INCORPORATING PHYSICAL ACTIVITY INTO THE MASTER GARDENER TRAINING PROGRAM G. Murza and E. Pabon, UF/IFAS Extension Osceola County, Kissimmee, FL. & J. Anderson and A. Vu, UF/IFAS Extension Orange County, Orlando, FL.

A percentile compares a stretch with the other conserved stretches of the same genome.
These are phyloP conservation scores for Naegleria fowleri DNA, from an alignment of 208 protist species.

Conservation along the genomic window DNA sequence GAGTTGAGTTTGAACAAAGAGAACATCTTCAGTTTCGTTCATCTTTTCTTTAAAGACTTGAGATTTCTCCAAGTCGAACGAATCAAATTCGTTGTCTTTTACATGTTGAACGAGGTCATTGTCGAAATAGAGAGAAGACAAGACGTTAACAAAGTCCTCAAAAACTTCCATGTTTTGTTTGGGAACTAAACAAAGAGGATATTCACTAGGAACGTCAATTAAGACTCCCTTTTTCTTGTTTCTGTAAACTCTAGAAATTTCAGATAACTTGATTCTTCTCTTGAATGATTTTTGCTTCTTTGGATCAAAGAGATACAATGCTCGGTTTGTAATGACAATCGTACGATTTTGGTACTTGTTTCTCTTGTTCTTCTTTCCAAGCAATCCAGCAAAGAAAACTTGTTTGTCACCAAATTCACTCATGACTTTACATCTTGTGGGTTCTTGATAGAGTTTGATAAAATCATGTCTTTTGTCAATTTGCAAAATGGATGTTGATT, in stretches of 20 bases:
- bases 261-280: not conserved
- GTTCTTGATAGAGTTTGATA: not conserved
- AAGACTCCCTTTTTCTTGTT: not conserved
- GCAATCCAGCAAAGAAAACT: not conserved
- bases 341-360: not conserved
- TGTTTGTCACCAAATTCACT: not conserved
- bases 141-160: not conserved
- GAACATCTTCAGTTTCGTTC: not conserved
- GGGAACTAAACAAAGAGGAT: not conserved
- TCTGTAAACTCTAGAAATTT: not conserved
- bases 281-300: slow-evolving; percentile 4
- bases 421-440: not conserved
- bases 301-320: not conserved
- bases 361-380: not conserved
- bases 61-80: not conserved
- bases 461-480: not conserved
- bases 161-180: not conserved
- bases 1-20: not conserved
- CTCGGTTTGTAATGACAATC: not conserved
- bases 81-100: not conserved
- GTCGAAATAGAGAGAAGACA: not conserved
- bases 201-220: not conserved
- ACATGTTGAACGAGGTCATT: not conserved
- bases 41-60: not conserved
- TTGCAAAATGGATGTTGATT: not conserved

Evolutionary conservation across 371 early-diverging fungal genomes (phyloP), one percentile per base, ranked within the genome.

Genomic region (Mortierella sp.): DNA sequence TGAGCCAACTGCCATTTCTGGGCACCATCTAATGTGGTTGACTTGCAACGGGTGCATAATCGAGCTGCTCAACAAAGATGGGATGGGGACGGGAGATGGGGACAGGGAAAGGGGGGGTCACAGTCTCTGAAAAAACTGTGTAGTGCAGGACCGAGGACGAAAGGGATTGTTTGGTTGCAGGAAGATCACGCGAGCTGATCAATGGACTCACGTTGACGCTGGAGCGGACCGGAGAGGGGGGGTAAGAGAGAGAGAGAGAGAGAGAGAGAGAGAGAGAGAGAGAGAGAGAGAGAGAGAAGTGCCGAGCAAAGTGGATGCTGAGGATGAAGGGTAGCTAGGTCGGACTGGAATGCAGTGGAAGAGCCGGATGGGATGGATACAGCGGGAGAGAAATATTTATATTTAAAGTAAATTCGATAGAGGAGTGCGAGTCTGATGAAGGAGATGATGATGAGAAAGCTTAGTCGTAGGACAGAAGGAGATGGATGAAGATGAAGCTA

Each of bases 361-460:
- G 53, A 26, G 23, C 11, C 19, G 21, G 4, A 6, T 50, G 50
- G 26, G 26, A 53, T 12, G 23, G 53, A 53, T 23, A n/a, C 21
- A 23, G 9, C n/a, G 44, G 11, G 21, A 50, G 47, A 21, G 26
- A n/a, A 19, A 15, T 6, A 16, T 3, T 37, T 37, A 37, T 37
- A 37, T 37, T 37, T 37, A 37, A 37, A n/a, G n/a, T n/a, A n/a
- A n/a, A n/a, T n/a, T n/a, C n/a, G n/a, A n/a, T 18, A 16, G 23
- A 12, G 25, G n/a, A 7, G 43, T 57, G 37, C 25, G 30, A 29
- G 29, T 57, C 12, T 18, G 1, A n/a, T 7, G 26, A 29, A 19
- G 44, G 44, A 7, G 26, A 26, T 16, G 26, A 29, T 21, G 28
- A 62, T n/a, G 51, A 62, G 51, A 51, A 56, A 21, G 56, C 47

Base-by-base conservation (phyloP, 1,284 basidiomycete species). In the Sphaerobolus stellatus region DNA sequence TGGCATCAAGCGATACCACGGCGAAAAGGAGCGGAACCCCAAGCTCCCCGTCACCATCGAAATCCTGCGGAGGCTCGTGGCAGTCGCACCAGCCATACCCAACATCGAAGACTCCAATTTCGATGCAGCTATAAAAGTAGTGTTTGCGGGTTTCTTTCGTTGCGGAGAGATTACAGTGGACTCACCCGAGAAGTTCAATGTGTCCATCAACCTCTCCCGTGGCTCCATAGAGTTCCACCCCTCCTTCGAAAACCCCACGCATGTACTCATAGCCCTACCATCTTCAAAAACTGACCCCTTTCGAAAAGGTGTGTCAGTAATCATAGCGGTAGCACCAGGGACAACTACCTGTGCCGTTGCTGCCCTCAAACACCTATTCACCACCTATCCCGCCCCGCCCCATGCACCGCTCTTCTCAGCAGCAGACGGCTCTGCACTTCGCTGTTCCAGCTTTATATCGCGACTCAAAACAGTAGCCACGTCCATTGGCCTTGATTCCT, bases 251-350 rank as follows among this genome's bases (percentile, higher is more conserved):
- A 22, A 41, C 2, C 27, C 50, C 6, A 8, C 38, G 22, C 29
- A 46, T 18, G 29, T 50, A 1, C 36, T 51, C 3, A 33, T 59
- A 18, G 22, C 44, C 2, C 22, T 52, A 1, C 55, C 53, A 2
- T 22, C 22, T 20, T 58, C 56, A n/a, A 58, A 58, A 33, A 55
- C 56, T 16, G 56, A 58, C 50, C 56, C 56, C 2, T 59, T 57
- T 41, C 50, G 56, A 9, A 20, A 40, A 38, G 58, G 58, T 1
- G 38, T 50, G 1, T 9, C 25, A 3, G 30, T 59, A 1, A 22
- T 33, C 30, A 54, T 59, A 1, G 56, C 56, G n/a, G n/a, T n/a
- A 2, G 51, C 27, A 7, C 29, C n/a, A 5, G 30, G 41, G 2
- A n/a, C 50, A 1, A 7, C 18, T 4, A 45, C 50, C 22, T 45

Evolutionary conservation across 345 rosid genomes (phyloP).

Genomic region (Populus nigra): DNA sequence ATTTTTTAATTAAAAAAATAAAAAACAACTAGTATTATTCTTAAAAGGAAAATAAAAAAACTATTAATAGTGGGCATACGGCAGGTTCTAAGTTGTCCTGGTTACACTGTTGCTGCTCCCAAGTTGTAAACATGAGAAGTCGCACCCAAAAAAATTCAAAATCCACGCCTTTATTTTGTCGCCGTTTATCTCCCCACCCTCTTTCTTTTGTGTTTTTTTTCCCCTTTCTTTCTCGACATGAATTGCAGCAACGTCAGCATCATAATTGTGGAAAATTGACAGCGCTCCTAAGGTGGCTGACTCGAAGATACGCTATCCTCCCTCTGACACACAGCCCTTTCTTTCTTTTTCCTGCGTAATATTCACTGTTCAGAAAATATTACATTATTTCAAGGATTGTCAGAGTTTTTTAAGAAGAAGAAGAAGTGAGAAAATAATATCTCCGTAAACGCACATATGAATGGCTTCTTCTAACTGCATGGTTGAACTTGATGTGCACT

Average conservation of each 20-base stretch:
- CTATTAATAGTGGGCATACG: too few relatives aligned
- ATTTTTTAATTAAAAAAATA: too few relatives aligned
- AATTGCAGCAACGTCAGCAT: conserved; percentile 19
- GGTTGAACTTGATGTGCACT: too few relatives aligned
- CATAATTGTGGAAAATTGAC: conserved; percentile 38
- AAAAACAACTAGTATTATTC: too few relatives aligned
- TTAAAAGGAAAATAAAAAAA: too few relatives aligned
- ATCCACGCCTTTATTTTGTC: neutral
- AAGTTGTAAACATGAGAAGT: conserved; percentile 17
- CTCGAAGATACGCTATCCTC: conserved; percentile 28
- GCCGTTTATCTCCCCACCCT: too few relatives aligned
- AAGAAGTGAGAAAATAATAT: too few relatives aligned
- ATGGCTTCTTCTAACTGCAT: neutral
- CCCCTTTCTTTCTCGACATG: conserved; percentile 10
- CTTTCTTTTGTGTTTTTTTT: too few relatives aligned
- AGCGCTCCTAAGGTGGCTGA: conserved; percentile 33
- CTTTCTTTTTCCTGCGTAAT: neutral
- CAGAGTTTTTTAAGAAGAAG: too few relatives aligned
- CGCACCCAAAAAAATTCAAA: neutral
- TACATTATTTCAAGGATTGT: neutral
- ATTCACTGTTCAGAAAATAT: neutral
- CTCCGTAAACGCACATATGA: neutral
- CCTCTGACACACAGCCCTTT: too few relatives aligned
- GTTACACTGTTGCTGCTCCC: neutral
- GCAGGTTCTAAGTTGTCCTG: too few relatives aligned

Situation: The Master Gardener Program (MG) is a volunteer organization comprised of individuals who have an interest in gardening and preserving natural resources. To become a MG volunteer in Osceola and Orange Counties, participants are required to attend a 13-week training, usually held from September through December. The training program consists of lectures, field trips, and hands-on activities. Participants sit for long periods of time during lectures and have asked for opportunities to be active throughout the day. Therefore, the MG coordinators reached out to the FCS Agents to develop and provide exercise sessions that could be incorporated into the training program. The objectives are: 1) 50% will report learning exercises that help minimize pain and discomfort, 2) 50% will report feeling more awake and engaged in the training, and 3) 50% will report incorporating water and stretch breaks while gardening. Methods: Fifteen-minute weekly sessions were scheduled between lectures or around lunchtime. Six sessions each were held in Orange and Osceola Counties. Exercises focused on muscle groups related to gardening or gardening activities. Agents provided alternative movements for those who were not able to perform the particular exercise. A retrospective pre/post questionnaire was given at the end of the training program. Results: An average of 40 individuals participated in each session; 31 completed the questionnaire. 81% reported learning exercises to help minimize pain and discomfort (pre: 48%), 71% reported feeling more awake and engaged in the training (pre: 39%), and 65% reported taking more stretch and water breaks while gardening (pre: 26%). Conclusion: Providing opportunities for movement during the training helps volunteers focus throughout the day and equips them with tools to practice safe and frequent movements to minimize pain while gardening. With such a positive response, exercise will become a permanent addition to these county’s MG training program.

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